We had another game of Lion Rampant by Skype again today. We played a four player adaptation of the scenario The Messenger from the Lion Rampant rule book.
On this occasion Mark's Burgundians were escorting a messenger down a road to Dickerhausen (i.e. from bottom left to top right on the map below). Gus would command another party riding out from the Burgundian camp at Dickerhausen (top right) to escort in the messenger.
Andy would command the Swiss pikes, halberdiers, and mounted crossbowmen from the top left, while John would enter on the road through the forest with a force made up entirely of Bidowers (a mix of Swiss skirmish troops and Irish kern mercenaries).
The thin, olive-coloured line represents a field boundary (an Obstacle in Lion Rampant terms).
Action was slow getting started thanks to some shockingly poor dice rolling by both sides. If I recall correctly, only a unit of Burgundian skirmishers from the camp were on the table at the end of the first pair of player turns!
Gus (as Albert Saysions de Dôge) split the Dickerhausen Burgundians in three. The skirmishers headed for the forest while the pikemen marched down the road and the Men At Arms crossed the hedge into the enclosure. This was designed to put them in a position to intervene at the road junction without being lured into the forest. It was a good plan but it was to be hampered by Gus's ability to repeated roll four on 2d6!
John's (Beat Züsli's) skirmishers advanced through the forest along and alongside the road.
Mark (Heinrich von Schimmel) decided that the coustilliers should escort the messenger, that his personal men-at-arms should follow them and that their left flank should be guarded by the Italian mercenary crossbow-men.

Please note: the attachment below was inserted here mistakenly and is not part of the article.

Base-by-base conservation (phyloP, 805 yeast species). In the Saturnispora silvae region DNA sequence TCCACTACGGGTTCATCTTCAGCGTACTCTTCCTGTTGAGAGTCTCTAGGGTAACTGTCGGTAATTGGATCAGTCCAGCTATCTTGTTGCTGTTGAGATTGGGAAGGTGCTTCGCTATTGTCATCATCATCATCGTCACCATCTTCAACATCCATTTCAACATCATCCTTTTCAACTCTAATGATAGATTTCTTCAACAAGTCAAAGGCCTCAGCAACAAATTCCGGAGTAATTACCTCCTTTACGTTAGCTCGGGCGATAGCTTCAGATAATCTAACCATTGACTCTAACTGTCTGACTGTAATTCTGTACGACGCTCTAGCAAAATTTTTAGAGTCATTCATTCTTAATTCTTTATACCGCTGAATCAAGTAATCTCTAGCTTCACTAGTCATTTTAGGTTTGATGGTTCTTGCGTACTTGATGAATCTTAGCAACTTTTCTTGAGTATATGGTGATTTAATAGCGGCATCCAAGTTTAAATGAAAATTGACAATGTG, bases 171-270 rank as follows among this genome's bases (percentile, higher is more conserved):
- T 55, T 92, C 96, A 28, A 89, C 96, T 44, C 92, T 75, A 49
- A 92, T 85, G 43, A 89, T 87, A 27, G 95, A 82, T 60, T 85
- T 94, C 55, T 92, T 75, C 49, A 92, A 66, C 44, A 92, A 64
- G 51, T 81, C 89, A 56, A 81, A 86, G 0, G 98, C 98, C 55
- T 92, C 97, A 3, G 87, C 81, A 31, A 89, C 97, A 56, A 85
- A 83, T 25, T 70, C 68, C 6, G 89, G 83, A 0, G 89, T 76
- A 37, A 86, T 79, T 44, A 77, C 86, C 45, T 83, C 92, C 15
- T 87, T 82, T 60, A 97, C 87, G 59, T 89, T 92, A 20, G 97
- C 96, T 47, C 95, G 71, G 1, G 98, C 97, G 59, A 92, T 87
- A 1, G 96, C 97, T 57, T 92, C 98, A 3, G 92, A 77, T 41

Andy (Gustav Sneffl) led the Swiss force advancing across the open ground. He had a unit of mounted crossbow-men, two units of pikemen, and one of halberdiers.
The Burgundian coustilliers advanced quickly along the road and it looked at one point like they would outpace Sneffl's pursuing troops and march straight into the arms of Saysion de Doge's men.
Unfortunately for the Burgundians however, their ability to fail to activate at key moments would see the horsemen stop when they reached the road junction. Presumably they were uncertain as to the route. The only slight ray of sunshine was the fact that the Irishmen in the forest, within easy javelin cast, were equally confused. Were these enemies or not?
By the time the coustilliers had got their act together, Sneffl's halberdiers were within charge range. They charged in and the coustilliers, surprised it seems, were caught at the halt.
The halberdiers charged. Their vicious weapons did bloody work among the enemy horsemen.
The survivors fled. The halberdiers charged again. Once more the coustilliers were too disorganised to counter-charge and now the escort was reduced to a single figure... who was then killed by a handgun ball fired from the forest.
The messenger was left unguarded...
Under the terms of the scenario, the game therefore ends in a Swiss victory.
Towards the end of the game, Gus rolled four consecutive fours on 2d6 to (fail to) activate his troops. He managed to get his pikemen off the road to allow the coustilliers a clear path to the camp and he lost not a single figure all game but in the end he was unable to influence the result.
Mark lost the messenger and so both Burgundian commanders came out of the action with no Glory points (neither had made a Boast).
Andy had Boasted that he would "Strike the first blow" but failed to get into position to declare a charge and so ended up, again, with four points of Glory. John's Irish lost no casualties and fired the fatal shot that took out the last of the escort. He finished with five points of Glory.
At the end of the third* game we see the "league table" looking like this:
Beat Züsli (John), 10 points
Gustav Sneffl (Andy), 8 points
Heinrich von Schimmel (Mark), 0 points
Albert Saysions de Dôge (Gus), 0 points.
* Effectively the second game as I'm regarding the first as a test (and anyway leader casualties mean that none of the commanders in that game continued into the second).